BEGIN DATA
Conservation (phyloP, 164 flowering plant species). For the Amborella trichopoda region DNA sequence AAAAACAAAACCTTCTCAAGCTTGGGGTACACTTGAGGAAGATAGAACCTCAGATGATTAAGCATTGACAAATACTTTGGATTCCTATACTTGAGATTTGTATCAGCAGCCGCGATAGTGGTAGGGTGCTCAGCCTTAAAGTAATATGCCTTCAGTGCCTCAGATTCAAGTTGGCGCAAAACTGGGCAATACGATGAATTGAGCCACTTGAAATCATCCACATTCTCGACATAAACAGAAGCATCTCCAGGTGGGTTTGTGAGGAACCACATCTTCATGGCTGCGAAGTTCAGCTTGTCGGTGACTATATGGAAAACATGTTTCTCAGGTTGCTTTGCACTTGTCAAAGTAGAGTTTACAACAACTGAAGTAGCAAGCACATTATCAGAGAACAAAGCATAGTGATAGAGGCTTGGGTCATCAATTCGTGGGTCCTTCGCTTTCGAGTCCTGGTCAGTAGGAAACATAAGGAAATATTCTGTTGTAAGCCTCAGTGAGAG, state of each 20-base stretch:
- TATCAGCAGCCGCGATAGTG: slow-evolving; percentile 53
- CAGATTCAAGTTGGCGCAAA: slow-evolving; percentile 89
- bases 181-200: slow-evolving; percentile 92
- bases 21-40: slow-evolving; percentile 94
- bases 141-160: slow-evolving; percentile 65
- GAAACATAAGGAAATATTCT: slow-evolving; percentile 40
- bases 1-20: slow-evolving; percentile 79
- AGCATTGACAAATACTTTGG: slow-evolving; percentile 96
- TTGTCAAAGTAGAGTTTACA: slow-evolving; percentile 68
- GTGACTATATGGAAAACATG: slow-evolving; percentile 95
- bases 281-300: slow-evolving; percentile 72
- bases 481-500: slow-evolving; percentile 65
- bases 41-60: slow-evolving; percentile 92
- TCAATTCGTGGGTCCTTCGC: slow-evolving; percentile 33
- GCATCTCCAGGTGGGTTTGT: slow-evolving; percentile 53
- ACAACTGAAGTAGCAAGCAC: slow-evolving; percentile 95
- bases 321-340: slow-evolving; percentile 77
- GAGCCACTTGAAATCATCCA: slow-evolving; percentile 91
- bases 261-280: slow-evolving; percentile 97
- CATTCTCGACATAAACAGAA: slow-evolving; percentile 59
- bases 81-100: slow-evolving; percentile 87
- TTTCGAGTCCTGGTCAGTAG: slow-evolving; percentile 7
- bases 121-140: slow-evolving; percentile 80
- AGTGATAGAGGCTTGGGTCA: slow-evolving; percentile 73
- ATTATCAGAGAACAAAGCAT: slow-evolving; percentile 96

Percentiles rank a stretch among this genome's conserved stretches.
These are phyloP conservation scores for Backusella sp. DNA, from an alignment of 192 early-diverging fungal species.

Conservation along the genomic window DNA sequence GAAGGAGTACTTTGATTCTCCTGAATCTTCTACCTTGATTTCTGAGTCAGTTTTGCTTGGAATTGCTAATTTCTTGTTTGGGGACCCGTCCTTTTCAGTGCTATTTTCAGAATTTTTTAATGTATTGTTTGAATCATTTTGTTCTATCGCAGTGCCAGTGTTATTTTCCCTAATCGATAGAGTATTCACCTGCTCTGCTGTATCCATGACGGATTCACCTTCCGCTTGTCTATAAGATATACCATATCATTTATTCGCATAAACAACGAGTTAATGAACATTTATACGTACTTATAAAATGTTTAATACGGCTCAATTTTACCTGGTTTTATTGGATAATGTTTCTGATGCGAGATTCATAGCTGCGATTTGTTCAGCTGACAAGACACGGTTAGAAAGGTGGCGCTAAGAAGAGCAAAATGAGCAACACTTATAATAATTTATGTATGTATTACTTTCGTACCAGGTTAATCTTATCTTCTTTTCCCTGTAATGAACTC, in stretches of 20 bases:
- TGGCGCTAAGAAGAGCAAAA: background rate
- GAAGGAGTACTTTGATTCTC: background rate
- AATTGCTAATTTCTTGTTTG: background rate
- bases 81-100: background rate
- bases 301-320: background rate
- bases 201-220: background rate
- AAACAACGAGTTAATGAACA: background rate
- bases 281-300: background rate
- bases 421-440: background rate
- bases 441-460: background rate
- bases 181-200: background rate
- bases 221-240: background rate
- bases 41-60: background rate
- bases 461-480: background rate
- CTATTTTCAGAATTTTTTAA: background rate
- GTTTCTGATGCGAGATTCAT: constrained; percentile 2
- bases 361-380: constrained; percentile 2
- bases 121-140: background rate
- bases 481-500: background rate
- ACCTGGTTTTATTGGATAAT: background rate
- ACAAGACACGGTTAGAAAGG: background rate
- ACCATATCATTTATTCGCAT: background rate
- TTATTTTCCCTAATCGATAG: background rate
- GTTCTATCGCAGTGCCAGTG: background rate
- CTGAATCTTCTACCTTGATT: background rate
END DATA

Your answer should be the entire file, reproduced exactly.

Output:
Conservation (phyloP, 164 flowering plant species). For the Amborella trichopoda region DNA sequence AAAAACAAAACCTTCTCAAGCTTGGGGTACACTTGAGGAAGATAGAACCTCAGATGATTAAGCATTGACAAATACTTTGGATTCCTATACTTGAGATTTGTATCAGCAGCCGCGATAGTGGTAGGGTGCTCAGCCTTAAAGTAATATGCCTTCAGTGCCTCAGATTCAAGTTGGCGCAAAACTGGGCAATACGATGAATTGAGCCACTTGAAATCATCCACATTCTCGACATAAACAGAAGCATCTCCAGGTGGGTTTGTGAGGAACCACATCTTCATGGCTGCGAAGTTCAGCTTGTCGGTGACTATATGGAAAACATGTTTCTCAGGTTGCTTTGCACTTGTCAAAGTAGAGTTTACAACAACTGAAGTAGCAAGCACATTATCAGAGAACAAAGCATAGTGATAGAGGCTTGGGTCATCAATTCGTGGGTCCTTCGCTTTCGAGTCCTGGTCAGTAGGAAACATAAGGAAATATTCTGTTGTAAGCCTCAGTGAGAG, state of each 20-base stretch:
- TATCAGCAGCCGCGATAGTG: slow-evolving; percentile 53
- CAGATTCAAGTTGGCGCAAA: slow-evolving; percentile 89
- bases 181-200: slow-evolving; percentile 92
- bases 21-40: slow-evolving; percentile 94
- bases 141-160: slow-evolving; percentile 65
- GAAACATAAGGAAATATTCT: slow-evolving; percentile 40
- bases 1-20: slow-evolving; percentile 79
- AGCATTGACAAATACTTTGG: slow-evolving; percentile 96
- TTGTCAAAGTAGAGTTTACA: slow-evolving; percentile 68
- GTGACTATATGGAAAACATG: slow-evolving; percentile 95
- bases 281-300: slow-evolving; percentile 72
- bases 481-500: slow-evolving; percentile 65
- bases 41-60: slow-evolving; percentile 92
- TCAATTCGTGGGTCCTTCGC: slow-evolving; percentile 33
- GCATCTCCAGGTGGGTTTGT: slow-evolving; percentile 53
- ACAACTGAAGTAGCAAGCAC: slow-evolving; percentile 95
- bases 321-340: slow-evolving; percentile 77
- GAGCCACTTGAAATCATCCA: slow-evolving; percentile 91
- bases 261-280: slow-evolving; percentile 97
- CATTCTCGACATAAACAGAA: slow-evolving; percentile 59
- bases 81-100: slow-evolving; percentile 87
- TTTCGAGTCCTGGTCAGTAG: slow-evolving; percentile 7
- bases 121-140: slow-evolving; percentile 80
- AGTGATAGAGGCTTGGGTCA: slow-evolving; percentile 73
- ATTATCAGAGAACAAAGCAT: slow-evolving; percentile 96

Percentiles rank a stretch among this genome's conserved stretches.
These are phyloP conservation scores for Backusella sp. DNA, from an alignment of 192 early-diverging fungal species.

Conservation along the genomic window DNA sequence GAAGGAGTACTTTGATTCTCCTGAATCTTCTACCTTGATTTCTGAGTCAGTTTTGCTTGGAATTGCTAATTTCTTGTTTGGGGACCCGTCCTTTTCAGTGCTATTTTCAGAATTTTTTAATGTATTGTTTGAATCATTTTGTTCTATCGCAGTGCCAGTGTTATTTTCCCTAATCGATAGAGTATTCACCTGCTCTGCTGTATCCATGACGGATTCACCTTCCGCTTGTCTATAAGATATACCATATCATTTATTCGCATAAACAACGAGTTAATGAACATTTATACGTACTTATAAAATGTTTAATACGGCTCAATTTTACCTGGTTTTATTGGATAATGTTTCTGATGCGAGATTCATAGCTGCGATTTGTTCAGCTGACAAGACACGGTTAGAAAGGTGGCGCTAAGAAGAGCAAAATGAGCAACACTTATAATAATTTATGTATGTATTACTTTCGTACCAGGTTAATCTTATCTTCTTTTCCCTGTAATGAACTC, in stretches of 20 bases:
- TGGCGCTAAGAAGAGCAAAA: background rate
- GAAGGAGTACTTTGATTCTC: background rate
- AATTGCTAATTTCTTGTTTG: background rate
- bases 81-100: background rate
- bases 301-320: background rate
- bases 201-220: background rate
- AAACAACGAGTTAATGAACA: background rate
- bases 281-300: background rate
- bases 421-440: background rate
- bases 441-460: background rate
- bases 181-200: background rate
- bases 221-240: background rate
- bases 41-60: background rate
- bases 461-480: background rate
- CTATTTTCAGAATTTTTTAA: background rate
- GTTTCTGATGCGAGATTCAT: constrained; percentile 2
- bases 361-380: constrained; percentile 2
- bases 121-140: background rate
- bases 481-500: background rate
- ACCTGGTTTTATTGGATAAT: background rate
- ACAAGACACGGTTAGAAAGG: background rate
- ACCATATCATTTATTCGCAT: background rate
- TTATTTTCCCTAATCGATAG: background rate
- GTTCTATCGCAGTGCCAGTG: background rate
- CTGAATCTTCTACCTTGATT: background rate